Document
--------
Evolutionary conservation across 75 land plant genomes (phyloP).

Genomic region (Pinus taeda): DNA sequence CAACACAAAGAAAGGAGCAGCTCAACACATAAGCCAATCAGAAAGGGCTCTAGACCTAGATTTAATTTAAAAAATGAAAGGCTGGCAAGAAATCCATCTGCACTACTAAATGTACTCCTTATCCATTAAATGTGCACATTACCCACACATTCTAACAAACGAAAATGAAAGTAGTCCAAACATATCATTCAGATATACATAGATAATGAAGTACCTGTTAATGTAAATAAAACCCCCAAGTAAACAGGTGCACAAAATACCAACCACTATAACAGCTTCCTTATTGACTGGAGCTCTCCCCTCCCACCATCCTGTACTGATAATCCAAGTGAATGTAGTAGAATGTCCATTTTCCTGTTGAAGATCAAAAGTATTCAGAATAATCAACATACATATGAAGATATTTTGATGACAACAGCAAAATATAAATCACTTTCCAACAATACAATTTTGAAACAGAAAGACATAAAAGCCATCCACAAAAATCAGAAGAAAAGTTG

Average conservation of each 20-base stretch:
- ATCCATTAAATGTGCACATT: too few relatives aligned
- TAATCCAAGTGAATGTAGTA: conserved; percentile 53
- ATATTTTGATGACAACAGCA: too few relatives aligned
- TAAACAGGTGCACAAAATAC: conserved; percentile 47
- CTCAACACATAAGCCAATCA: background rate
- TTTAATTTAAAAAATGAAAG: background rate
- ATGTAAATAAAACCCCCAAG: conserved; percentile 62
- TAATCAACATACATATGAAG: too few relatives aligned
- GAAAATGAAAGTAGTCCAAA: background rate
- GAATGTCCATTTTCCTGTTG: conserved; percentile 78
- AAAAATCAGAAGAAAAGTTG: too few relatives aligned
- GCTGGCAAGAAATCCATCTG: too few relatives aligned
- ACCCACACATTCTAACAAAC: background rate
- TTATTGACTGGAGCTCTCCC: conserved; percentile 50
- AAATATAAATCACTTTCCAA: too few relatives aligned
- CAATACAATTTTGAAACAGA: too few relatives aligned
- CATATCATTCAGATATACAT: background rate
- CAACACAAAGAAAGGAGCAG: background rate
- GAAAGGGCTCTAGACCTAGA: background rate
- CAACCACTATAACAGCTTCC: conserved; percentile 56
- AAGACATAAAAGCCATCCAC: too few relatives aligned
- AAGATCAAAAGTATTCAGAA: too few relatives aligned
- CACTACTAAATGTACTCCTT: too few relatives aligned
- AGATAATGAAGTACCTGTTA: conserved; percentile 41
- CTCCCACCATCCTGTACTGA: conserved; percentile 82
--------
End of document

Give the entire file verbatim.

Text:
Evolutionary conservation across 75 land plant genomes (phyloP).

Genomic region (Pinus taeda): DNA sequence CAACACAAAGAAAGGAGCAGCTCAACACATAAGCCAATCAGAAAGGGCTCTAGACCTAGATTTAATTTAAAAAATGAAAGGCTGGCAAGAAATCCATCTGCACTACTAAATGTACTCCTTATCCATTAAATGTGCACATTACCCACACATTCTAACAAACGAAAATGAAAGTAGTCCAAACATATCATTCAGATATACATAGATAATGAAGTACCTGTTAATGTAAATAAAACCCCCAAGTAAACAGGTGCACAAAATACCAACCACTATAACAGCTTCCTTATTGACTGGAGCTCTCCCCTCCCACCATCCTGTACTGATAATCCAAGTGAATGTAGTAGAATGTCCATTTTCCTGTTGAAGATCAAAAGTATTCAGAATAATCAACATACATATGAAGATATTTTGATGACAACAGCAAAATATAAATCACTTTCCAACAATACAATTTTGAAACAGAAAGACATAAAAGCCATCCACAAAAATCAGAAGAAAAGTTG

Average conservation of each 20-base stretch:
- ATCCATTAAATGTGCACATT: too few relatives aligned
- TAATCCAAGTGAATGTAGTA: conserved; percentile 53
- ATATTTTGATGACAACAGCA: too few relatives aligned
- TAAACAGGTGCACAAAATAC: conserved; percentile 47
- CTCAACACATAAGCCAATCA: background rate
- TTTAATTTAAAAAATGAAAG: background rate
- ATGTAAATAAAACCCCCAAG: conserved; percentile 62
- TAATCAACATACATATGAAG: too few relatives aligned
- GAAAATGAAAGTAGTCCAAA: background rate
- GAATGTCCATTTTCCTGTTG: conserved; percentile 78
- AAAAATCAGAAGAAAAGTTG: too few relatives aligned
- GCTGGCAAGAAATCCATCTG: too few relatives aligned
- ACCCACACATTCTAACAAAC: background rate
- TTATTGACTGGAGCTCTCCC: conserved; percentile 50
- AAATATAAATCACTTTCCAA: too few relatives aligned
- CAATACAATTTTGAAACAGA: too few relatives aligned
- CATATCATTCAGATATACAT: background rate
- CAACACAAAGAAAGGAGCAG: background rate
- GAAAGGGCTCTAGACCTAGA: background rate
- CAACCACTATAACAGCTTCC: conserved; percentile 56
- AAGACATAAAAGCCATCCAC: too few relatives aligned
- AAGATCAAAAGTATTCAGAA: too few relatives aligned
- CACTACTAAATGTACTCCTT: too few relatives aligned
- AGATAATGAAGTACCTGTTA: conserved; percentile 41
- CTCCCACCATCCTGTACTGA: conserved; percentile 82